October 2016 Issue of Wines & Vines

Rethinking Barrel Cellar Layout

A barrel-aging facility owner explains how to reorganize stacks for efficiency and seismic safety

by Mike Blom
wine barrel layout
Barrels are placed on two-barrel racks with their heads facing the aisle.

I am asked frequently what changes we made at Napa Barrel Care as a result of the August 2014 Napa earthquake. One of the most significant changes we made was the orientation of the barrels relative to the forklift-access aisle. The goal of this article is to lay out why the changes were made and what benefits your cellar might derive from reviewing how you use your space.


  • The author explains how his company, Napa Barrel Care, reorganized its barrel cellar for greater efficiency and safety after many of its stacks collapsed during the 2014 Napa earthquake.
  • Changing barrel orientation so the bilges face the forklift aisle was one key element.
  • Strapping down the highest barrels, converting to four-barrel racks and adopting other safety measures are also discussed.

In order to look at various ways to lay out a barrel cellar, we made a number of assumptions for illustrative purposes. You can change the assumptions to meet your particular needs.



•          50-foot by 100-foot space (5,000 square feet)

•          14-foot forklift aisle

•          Barrels kept 1 foot from walls for earthquake safety

•          No support column interference 

•          Stokes rolling ladders for barrel access

•          Experienced forklift drivers

•          Loads being carried are within forklift operating parameters.


Two-barrel rack: barrel head facing forklift aisle

Stacking barrels using two-barrel racks with the heads facing the forklift aisle is one of the most common stacking methods in the wine industry. There is some variance from cooper to cooper on the size of the barrels, but for this section’s analysis we are using barrels that are 38 inches by 58 inches, head length by bilge width, when placed on a two-barrel rack.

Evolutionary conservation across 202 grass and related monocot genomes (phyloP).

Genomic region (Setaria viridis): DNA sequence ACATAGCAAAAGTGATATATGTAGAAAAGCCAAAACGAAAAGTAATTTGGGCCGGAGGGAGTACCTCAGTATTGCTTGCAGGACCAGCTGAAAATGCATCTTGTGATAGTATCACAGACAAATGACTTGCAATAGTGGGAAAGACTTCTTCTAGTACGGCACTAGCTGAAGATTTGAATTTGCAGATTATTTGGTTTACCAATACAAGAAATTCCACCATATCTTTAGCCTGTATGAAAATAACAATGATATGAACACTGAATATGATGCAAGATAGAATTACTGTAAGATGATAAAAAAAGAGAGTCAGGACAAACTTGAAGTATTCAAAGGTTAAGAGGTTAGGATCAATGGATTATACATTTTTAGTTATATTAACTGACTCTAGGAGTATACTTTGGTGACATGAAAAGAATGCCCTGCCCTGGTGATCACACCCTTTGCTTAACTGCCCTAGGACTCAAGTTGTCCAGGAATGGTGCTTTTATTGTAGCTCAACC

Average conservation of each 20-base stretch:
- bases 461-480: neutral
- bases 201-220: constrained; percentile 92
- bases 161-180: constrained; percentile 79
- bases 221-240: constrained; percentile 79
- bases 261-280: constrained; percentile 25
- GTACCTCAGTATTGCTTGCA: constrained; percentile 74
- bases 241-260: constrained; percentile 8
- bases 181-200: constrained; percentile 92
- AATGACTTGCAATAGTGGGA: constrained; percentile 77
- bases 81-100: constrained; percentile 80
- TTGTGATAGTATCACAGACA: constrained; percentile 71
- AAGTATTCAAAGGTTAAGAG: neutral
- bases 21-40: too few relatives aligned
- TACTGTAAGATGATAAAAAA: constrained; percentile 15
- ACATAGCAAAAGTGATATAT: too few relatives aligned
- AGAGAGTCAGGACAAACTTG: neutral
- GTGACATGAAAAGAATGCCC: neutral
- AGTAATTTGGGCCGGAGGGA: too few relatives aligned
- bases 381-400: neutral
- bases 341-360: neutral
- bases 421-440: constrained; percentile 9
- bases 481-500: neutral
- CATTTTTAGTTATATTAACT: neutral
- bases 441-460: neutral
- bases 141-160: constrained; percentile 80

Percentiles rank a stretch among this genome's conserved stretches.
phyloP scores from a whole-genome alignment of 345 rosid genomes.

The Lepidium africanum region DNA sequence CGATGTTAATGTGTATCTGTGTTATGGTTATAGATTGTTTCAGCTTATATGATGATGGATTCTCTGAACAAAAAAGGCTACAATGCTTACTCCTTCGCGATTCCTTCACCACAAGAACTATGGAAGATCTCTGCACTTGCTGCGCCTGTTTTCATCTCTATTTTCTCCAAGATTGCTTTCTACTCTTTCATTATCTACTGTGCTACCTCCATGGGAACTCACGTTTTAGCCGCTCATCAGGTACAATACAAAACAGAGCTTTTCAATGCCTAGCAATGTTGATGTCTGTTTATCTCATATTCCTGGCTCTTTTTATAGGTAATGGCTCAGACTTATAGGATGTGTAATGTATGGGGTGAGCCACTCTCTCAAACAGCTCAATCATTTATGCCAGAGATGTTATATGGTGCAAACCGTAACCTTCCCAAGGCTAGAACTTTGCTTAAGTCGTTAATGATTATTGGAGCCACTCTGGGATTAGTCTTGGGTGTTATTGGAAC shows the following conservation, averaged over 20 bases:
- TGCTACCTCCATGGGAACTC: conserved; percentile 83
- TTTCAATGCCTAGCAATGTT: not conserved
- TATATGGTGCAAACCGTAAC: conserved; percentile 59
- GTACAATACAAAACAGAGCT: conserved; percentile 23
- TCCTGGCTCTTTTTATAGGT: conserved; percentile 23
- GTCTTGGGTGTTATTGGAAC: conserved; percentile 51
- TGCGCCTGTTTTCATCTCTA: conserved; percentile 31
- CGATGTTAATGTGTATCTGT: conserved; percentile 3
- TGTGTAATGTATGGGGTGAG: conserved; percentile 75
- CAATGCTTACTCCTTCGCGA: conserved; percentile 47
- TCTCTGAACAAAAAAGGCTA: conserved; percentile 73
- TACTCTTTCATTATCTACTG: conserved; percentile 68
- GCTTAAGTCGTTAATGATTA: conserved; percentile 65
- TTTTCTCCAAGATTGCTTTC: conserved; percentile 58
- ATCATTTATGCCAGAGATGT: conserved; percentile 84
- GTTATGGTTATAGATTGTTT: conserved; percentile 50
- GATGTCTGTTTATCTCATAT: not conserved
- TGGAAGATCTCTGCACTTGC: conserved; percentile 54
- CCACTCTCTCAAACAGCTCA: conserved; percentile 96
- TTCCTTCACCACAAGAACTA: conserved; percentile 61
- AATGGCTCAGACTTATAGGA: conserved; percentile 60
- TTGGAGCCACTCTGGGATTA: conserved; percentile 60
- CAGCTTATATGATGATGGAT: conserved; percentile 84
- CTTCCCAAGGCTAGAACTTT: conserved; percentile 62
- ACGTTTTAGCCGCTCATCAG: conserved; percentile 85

Forklifting racks with the barrel heads facing the aisle is relatively easy. Insertion of the forks into the barrel rack is clearly visible and, depending upon fork length, can be accomplished without damaging the barrels behind the stack being built. If using the barrel heads facing the aisle, it is a good idea to mark your forks so that drivers know how far they can insert their forks into the racks without damaging the barrels behind but ensure there is sufficient contact with the forks so minor movements won’t cause them to lose the barrel rack. Generally providing 2 to 3 inches distance between heads is a good idea. This space gives the forklift driver some margin for error and minimizes the chances of having a fork clip an opposing barrel.

You can see the layout graphically represented in the illustration at the top of this story. The advantages to this layout are that it is simple to replicate, bung hole access for samples or additions is easy, and most forklift drivers grasp the concept quickly. Barrel sizes still need to be matched on each rack to keep the stack from tilting awkwardly.

The disadvantage is that this method is not the most space efficient. 

Two-barrel rack: barrel bilge facing forklift aisle

Stacking barrels using two-barrel racks with the bilge facing the forklift aisle is what Napa Barrel Care changed to after the 2014 earthquake. This layout is not uncommon in the industry but takes a little more skill with a forklift. This section’s analysis uses the same size assumption for barrels: 38 inches by 58 inches, head length by bilge width, when placed on a two-barrel rack.

Forklifting racks with the barrel bilge facing the aisle is slightly more difficult. I recommend that the two-barrel racks be of a double-bar construction to provide the most strength to the rack. Insertion of the forks into the barrel rack becomes a little trickier as we target getting the forks in between the double bars.

You can lay your forks completely flat to the floor and approach the rack so the forks pick up the rack from the bottom. In our case, we can receive a mixed rack where one barrel is empty and the other is full. If the empty barrel is not marked clearly, then the rack will want to shift to the full barrel, and having the forks in between the double bar can occasionally save us from dropping the rack in that case.

Because the forklift is grabbing the load by the widest portion of the barrels, the forks need to insert until the barrels touch the load back-rest of the forklift. You should confirm, before changing from head facing to bilge facing, that your forks have adequate length to support the barrel racks.